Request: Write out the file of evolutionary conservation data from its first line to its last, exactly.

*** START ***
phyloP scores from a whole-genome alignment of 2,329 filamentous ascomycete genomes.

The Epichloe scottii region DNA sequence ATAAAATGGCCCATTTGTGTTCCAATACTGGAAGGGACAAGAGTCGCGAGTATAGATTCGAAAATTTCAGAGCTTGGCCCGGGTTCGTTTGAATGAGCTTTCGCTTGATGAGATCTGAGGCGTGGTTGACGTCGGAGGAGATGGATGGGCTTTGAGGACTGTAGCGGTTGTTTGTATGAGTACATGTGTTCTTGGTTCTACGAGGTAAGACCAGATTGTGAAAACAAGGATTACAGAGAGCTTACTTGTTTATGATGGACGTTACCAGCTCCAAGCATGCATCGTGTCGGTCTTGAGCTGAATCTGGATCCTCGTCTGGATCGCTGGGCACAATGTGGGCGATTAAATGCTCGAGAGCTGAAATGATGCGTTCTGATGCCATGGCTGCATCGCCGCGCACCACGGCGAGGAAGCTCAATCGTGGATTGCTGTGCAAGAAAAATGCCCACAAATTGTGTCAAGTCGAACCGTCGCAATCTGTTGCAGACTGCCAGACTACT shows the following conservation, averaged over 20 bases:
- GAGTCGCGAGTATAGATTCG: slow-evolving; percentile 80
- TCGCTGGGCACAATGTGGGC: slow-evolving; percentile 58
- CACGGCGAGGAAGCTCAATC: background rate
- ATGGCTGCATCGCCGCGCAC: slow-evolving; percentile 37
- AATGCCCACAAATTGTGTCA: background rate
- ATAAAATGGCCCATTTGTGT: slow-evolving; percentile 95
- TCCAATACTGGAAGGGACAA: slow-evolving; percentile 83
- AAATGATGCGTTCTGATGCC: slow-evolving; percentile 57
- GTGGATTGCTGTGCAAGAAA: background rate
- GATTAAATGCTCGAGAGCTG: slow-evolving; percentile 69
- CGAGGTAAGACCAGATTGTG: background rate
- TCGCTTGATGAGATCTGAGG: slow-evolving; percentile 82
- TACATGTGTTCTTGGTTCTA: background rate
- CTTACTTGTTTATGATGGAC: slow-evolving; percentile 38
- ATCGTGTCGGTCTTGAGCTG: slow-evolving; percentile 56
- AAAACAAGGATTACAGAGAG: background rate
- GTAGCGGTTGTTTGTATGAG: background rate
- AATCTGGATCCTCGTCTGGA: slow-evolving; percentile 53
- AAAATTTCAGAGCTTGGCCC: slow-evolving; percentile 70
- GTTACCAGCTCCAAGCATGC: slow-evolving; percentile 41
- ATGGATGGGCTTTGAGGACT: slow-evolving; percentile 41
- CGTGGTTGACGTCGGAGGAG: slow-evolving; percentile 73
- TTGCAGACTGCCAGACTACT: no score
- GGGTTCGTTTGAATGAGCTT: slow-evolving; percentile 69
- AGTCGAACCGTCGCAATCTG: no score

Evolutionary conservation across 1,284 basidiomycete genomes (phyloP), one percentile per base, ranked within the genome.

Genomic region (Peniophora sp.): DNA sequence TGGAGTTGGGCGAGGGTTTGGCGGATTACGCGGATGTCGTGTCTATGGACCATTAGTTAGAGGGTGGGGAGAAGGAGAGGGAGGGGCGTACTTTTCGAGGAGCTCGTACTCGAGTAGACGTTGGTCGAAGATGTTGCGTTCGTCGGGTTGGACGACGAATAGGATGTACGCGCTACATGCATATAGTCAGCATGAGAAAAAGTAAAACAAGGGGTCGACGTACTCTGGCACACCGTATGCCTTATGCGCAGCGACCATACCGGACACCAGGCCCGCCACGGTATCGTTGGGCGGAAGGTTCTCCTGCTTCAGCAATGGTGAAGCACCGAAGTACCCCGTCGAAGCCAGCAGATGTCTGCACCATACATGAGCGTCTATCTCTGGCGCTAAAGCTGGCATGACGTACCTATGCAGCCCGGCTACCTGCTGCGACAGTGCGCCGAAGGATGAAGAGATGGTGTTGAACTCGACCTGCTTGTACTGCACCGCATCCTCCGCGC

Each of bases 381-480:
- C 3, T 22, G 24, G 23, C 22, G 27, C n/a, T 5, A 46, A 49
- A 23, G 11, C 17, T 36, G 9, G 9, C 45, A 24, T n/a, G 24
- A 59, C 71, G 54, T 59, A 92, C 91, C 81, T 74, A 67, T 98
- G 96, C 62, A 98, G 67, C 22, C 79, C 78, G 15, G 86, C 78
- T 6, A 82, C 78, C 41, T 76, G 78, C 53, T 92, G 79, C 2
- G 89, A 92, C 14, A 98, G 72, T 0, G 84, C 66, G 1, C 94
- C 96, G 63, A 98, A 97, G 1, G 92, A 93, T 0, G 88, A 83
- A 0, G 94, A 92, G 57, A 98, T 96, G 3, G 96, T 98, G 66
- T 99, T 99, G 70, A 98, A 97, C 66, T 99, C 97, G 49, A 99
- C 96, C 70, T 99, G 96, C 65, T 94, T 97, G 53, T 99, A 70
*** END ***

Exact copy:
phyloP scores from a whole-genome alignment of 2,329 filamentous ascomycete genomes.

The Epichloe scottii region DNA sequence ATAAAATGGCCCATTTGTGTTCCAATACTGGAAGGGACAAGAGTCGCGAGTATAGATTCGAAAATTTCAGAGCTTGGCCCGGGTTCGTTTGAATGAGCTTTCGCTTGATGAGATCTGAGGCGTGGTTGACGTCGGAGGAGATGGATGGGCTTTGAGGACTGTAGCGGTTGTTTGTATGAGTACATGTGTTCTTGGTTCTACGAGGTAAGACCAGATTGTGAAAACAAGGATTACAGAGAGCTTACTTGTTTATGATGGACGTTACCAGCTCCAAGCATGCATCGTGTCGGTCTTGAGCTGAATCTGGATCCTCGTCTGGATCGCTGGGCACAATGTGGGCGATTAAATGCTCGAGAGCTGAAATGATGCGTTCTGATGCCATGGCTGCATCGCCGCGCACCACGGCGAGGAAGCTCAATCGTGGATTGCTGTGCAAGAAAAATGCCCACAAATTGTGTCAAGTCGAACCGTCGCAATCTGTTGCAGACTGCCAGACTACT shows the following conservation, averaged over 20 bases:
- GAGTCGCGAGTATAGATTCG: slow-evolving; percentile 80
- TCGCTGGGCACAATGTGGGC: slow-evolving; percentile 58
- CACGGCGAGGAAGCTCAATC: background rate
- ATGGCTGCATCGCCGCGCAC: slow-evolving; percentile 37
- AATGCCCACAAATTGTGTCA: background rate
- ATAAAATGGCCCATTTGTGT: slow-evolving; percentile 95
- TCCAATACTGGAAGGGACAA: slow-evolving; percentile 83
- AAATGATGCGTTCTGATGCC: slow-evolving; percentile 57
- GTGGATTGCTGTGCAAGAAA: background rate
- GATTAAATGCTCGAGAGCTG: slow-evolving; percentile 69
- CGAGGTAAGACCAGATTGTG: background rate
- TCGCTTGATGAGATCTGAGG: slow-evolving; percentile 82
- TACATGTGTTCTTGGTTCTA: background rate
- CTTACTTGTTTATGATGGAC: slow-evolving; percentile 38
- ATCGTGTCGGTCTTGAGCTG: slow-evolving; percentile 56
- AAAACAAGGATTACAGAGAG: background rate
- GTAGCGGTTGTTTGTATGAG: background rate
- AATCTGGATCCTCGTCTGGA: slow-evolving; percentile 53
- AAAATTTCAGAGCTTGGCCC: slow-evolving; percentile 70
- GTTACCAGCTCCAAGCATGC: slow-evolving; percentile 41
- ATGGATGGGCTTTGAGGACT: slow-evolving; percentile 41
- CGTGGTTGACGTCGGAGGAG: slow-evolving; percentile 73
- TTGCAGACTGCCAGACTACT: no score
- GGGTTCGTTTGAATGAGCTT: slow-evolving; percentile 69
- AGTCGAACCGTCGCAATCTG: no score

Evolutionary conservation across 1,284 basidiomycete genomes (phyloP), one percentile per base, ranked within the genome.

Genomic region (Peniophora sp.): DNA sequence TGGAGTTGGGCGAGGGTTTGGCGGATTACGCGGATGTCGTGTCTATGGACCATTAGTTAGAGGGTGGGGAGAAGGAGAGGGAGGGGCGTACTTTTCGAGGAGCTCGTACTCGAGTAGACGTTGGTCGAAGATGTTGCGTTCGTCGGGTTGGACGACGAATAGGATGTACGCGCTACATGCATATAGTCAGCATGAGAAAAAGTAAAACAAGGGGTCGACGTACTCTGGCACACCGTATGCCTTATGCGCAGCGACCATACCGGACACCAGGCCCGCCACGGTATCGTTGGGCGGAAGGTTCTCCTGCTTCAGCAATGGTGAAGCACCGAAGTACCCCGTCGAAGCCAGCAGATGTCTGCACCATACATGAGCGTCTATCTCTGGCGCTAAAGCTGGCATGACGTACCTATGCAGCCCGGCTACCTGCTGCGACAGTGCGCCGAAGGATGAAGAGATGGTGTTGAACTCGACCTGCTTGTACTGCACCGCATCCTCCGCGC

Each of bases 381-480:
- C 3, T 22, G 24, G 23, C 22, G 27, C n/a, T 5, A 46, A 49
- A 23, G 11, C 17, T 36, G 9, G 9, C 45, A 24, T n/a, G 24
- A 59, C 71, G 54, T 59, A 92, C 91, C 81, T 74, A 67, T 98
- G 96, C 62, A 98, G 67, C 22, C 79, C 78, G 15, G 86, C 78
- T 6, A 82, C 78, C 41, T 76, G 78, C 53, T 92, G 79, C 2
- G 89, A 92, C 14, A 98, G 72, T 0, G 84, C 66, G 1, C 94
- C 96, G 63, A 98, A 97, G 1, G 92, A 93, T 0, G 88, A 83
- A 0, G 94, A 92, G 57, A 98, T 96, G 3, G 96, T 98, G 66
- T 99, T 99, G 70, A 98, A 97, C 66, T 99, C 97, G 49, A 99
- C 96, C 70, T 99, G 96, C 65, T 94, T 97, G 53, T 99, A 70